The Person-Based Approach to Quantitative Process Analysis
Process analyses try to find out how the intervention worked, by collecting data on how the intervention is used (usage analysis) and assessing if usage is related to outcomes or user characteristics (process analysis). We have developed two key concepts to support usage analyses:
- Effective engagement is the level of user engagement needed to bring about intended outcomes. Identifying the minimum usage necessary for an intervention to be effective permits the design of ‘lean’ interventions that quickly achieve users’ goals and cost less to maintain and update.
- Meaningful measures of usage. Most usage data analyses are based on quantity of engagement (number of logins, time spent, pages viewed) - but often what matters is what people engage with.
We use the intervention’s programme theory to identify the intervention elements that we predict will be important to engage with (of course, this may be different for different groups of users). Then we test the theory by evaluating whether engagement with those elements does relate to better outcomes.
The Germ Defence usage analysis found that handwashing levels were sufficiently increased after having viewed just the first of four sessions, but only if they completed the goal-setting element of that session. Based on this analysis, when Germ Defence needed to be adapted for the Covid pandemic we were able to quickly adapt and disseminate it as a single session with goal-setting, making it more acceptable to the public and easier to disseminate.
Additional data and analyses
It is useful to collect additional quantitative data that may explain how the intervention worked. By collecting data about user characteristics (for example, age, gender, ethnicity, education, preferences) we can identify whether sub-groups of people used the intervention differently or had different outcomes.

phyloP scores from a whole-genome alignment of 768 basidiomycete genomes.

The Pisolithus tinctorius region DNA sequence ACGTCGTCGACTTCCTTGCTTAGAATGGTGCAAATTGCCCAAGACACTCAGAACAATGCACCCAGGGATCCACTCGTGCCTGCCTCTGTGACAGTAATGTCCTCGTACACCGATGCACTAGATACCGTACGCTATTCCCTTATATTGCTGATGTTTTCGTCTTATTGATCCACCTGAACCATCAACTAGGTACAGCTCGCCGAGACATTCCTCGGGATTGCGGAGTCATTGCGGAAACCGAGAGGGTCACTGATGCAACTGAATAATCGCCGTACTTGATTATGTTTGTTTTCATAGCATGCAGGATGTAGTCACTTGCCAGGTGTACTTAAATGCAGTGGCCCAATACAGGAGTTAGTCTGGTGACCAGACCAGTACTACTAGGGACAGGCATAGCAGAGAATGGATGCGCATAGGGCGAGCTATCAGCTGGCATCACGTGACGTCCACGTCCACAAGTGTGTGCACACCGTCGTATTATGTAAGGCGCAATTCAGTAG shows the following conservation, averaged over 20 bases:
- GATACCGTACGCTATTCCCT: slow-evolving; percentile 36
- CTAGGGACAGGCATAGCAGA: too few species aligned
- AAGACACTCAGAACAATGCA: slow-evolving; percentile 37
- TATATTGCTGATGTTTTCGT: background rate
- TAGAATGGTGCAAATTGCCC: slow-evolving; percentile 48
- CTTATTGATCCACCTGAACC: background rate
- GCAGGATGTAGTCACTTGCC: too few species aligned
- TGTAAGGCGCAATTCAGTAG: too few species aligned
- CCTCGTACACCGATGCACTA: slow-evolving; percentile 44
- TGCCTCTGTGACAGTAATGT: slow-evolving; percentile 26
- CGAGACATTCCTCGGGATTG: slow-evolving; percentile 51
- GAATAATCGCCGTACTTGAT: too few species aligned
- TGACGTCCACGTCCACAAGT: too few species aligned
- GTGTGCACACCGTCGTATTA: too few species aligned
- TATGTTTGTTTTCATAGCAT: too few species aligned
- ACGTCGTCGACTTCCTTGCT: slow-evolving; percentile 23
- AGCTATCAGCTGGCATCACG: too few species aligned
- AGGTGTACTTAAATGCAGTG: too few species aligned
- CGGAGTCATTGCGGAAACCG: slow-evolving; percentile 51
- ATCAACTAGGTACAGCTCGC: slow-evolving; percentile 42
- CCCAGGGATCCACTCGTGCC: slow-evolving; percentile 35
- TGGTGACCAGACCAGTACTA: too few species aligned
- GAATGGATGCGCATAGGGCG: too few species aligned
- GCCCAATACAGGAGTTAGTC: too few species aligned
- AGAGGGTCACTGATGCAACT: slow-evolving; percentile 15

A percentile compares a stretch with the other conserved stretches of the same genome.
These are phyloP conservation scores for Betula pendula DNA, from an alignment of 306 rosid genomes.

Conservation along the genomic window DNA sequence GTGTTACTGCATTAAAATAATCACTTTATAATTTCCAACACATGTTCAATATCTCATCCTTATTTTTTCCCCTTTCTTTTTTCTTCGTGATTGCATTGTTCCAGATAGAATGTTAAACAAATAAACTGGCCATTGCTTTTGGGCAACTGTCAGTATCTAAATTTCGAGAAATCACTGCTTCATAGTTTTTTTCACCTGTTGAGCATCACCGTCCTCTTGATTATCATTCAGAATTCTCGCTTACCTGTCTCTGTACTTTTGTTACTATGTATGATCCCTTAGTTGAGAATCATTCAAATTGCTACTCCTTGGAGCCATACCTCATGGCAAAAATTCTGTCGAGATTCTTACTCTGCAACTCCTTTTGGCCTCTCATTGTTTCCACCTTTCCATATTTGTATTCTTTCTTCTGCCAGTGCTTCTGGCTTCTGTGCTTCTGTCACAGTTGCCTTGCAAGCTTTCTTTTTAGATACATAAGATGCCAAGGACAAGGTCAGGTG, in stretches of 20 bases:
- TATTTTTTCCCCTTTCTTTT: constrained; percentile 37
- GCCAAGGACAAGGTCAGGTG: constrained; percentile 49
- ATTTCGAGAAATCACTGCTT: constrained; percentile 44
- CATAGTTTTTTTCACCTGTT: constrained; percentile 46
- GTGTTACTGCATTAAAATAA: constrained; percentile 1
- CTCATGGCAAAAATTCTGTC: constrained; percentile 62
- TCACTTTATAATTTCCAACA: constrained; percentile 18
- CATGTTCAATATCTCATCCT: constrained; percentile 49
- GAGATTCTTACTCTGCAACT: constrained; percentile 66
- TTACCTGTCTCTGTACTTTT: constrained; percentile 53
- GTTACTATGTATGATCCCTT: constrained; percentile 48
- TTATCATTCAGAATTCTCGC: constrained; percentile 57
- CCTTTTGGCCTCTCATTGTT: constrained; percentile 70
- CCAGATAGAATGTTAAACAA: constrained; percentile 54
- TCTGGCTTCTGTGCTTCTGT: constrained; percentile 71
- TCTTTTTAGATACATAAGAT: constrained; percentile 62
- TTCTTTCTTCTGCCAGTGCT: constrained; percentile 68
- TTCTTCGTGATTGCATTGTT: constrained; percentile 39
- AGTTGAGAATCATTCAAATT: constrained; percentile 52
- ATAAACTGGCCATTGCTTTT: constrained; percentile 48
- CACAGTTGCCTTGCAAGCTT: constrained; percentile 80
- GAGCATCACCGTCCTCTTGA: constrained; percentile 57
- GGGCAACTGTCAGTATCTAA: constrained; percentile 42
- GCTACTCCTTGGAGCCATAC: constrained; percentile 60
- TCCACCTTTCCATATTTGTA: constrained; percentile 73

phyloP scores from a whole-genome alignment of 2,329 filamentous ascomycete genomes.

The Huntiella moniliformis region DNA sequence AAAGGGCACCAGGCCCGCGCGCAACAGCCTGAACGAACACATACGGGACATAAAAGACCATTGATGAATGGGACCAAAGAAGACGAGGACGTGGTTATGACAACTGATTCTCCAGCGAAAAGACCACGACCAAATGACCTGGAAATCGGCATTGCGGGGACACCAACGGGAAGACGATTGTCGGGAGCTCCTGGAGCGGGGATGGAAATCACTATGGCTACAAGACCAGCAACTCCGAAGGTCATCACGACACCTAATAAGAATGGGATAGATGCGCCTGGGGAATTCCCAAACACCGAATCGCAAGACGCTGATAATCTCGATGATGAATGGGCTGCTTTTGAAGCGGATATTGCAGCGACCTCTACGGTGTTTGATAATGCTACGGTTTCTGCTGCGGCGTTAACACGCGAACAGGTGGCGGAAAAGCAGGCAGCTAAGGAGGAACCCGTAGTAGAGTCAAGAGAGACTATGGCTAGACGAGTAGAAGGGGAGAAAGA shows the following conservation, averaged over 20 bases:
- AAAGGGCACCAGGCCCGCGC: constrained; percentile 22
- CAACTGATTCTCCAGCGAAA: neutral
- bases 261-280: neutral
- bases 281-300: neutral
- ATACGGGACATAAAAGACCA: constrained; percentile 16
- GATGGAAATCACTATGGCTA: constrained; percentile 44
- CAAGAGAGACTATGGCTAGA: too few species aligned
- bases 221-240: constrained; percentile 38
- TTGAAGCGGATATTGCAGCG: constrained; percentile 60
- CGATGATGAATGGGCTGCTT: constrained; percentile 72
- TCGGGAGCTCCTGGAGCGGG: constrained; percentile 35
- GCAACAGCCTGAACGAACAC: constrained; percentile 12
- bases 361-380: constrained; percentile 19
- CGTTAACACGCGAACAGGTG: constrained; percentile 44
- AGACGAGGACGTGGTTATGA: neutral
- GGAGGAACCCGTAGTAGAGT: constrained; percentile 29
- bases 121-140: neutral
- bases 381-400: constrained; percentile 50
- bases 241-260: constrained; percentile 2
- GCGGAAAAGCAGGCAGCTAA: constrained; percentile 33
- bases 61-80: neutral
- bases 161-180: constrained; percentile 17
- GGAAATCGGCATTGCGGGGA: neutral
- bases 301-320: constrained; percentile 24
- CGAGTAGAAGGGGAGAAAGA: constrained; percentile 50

Often, we ask users about their beliefs about carrying out the target behaviour, for example: whether they feel they are able to do the behaviour; and if they believe doing it will help them. By comparing their answers at the beginning and end of the study, we can understand what changed and whether this relates to better outcomes.
It can be difficult to decide in advance what data will need to be collected when implementing and evaluating an intervention. Our framework for Analysing and Measuring Usage and Engagement Data (AMUSED) can help you to plan and carry out quantitative process evaluations more efficiently and systematically.
The AMUsED Framework
The AMUSED framework helps you plan your analysis in advance, to ensure all the data you need will be captured and in a format that will make it easier to analyse during the optimisation and evaluation phases.
The framework is made up of 3 stages, each containing a checklist with generic questions to help guide the intervention development team in selecting questions that are specific to the intervention.
Stage 1: Familiarisation with the intervention
Supports in-depth/rigorous knowledge of the intervention:
- Intervention structure, content and theory-base (e.g. number of sessions, behaviour change techniques)
- What data will be captured and when (e.g. self-report measures at baseline and outcome, log-data)
- Context around the intervention (e.g. recruitment methods, findings from qualitative research)
Stage 2: Selecting usage variables and generating research questions
Supports planning the analysis:
- What are the meaningful measures of usage (i.e. variables that examine the intervention’s structure, theory-based content, and active ingredients of the intervention)
- Who used the intervention (e.g. do user characteristics predict meaningful usage)?
- How was the intervention effective (e.g. what is the relationship between meaningful usage and outcomes)?
- What type or level of usage is necessary for effective engagement?
Stage 3: Preparation for analysis
Supports preparation of data analysis:
- Necessary resources
- Analytical software selection and compatibility with collected data
- Data preparation (e.g. combining multiple data sets from different sources)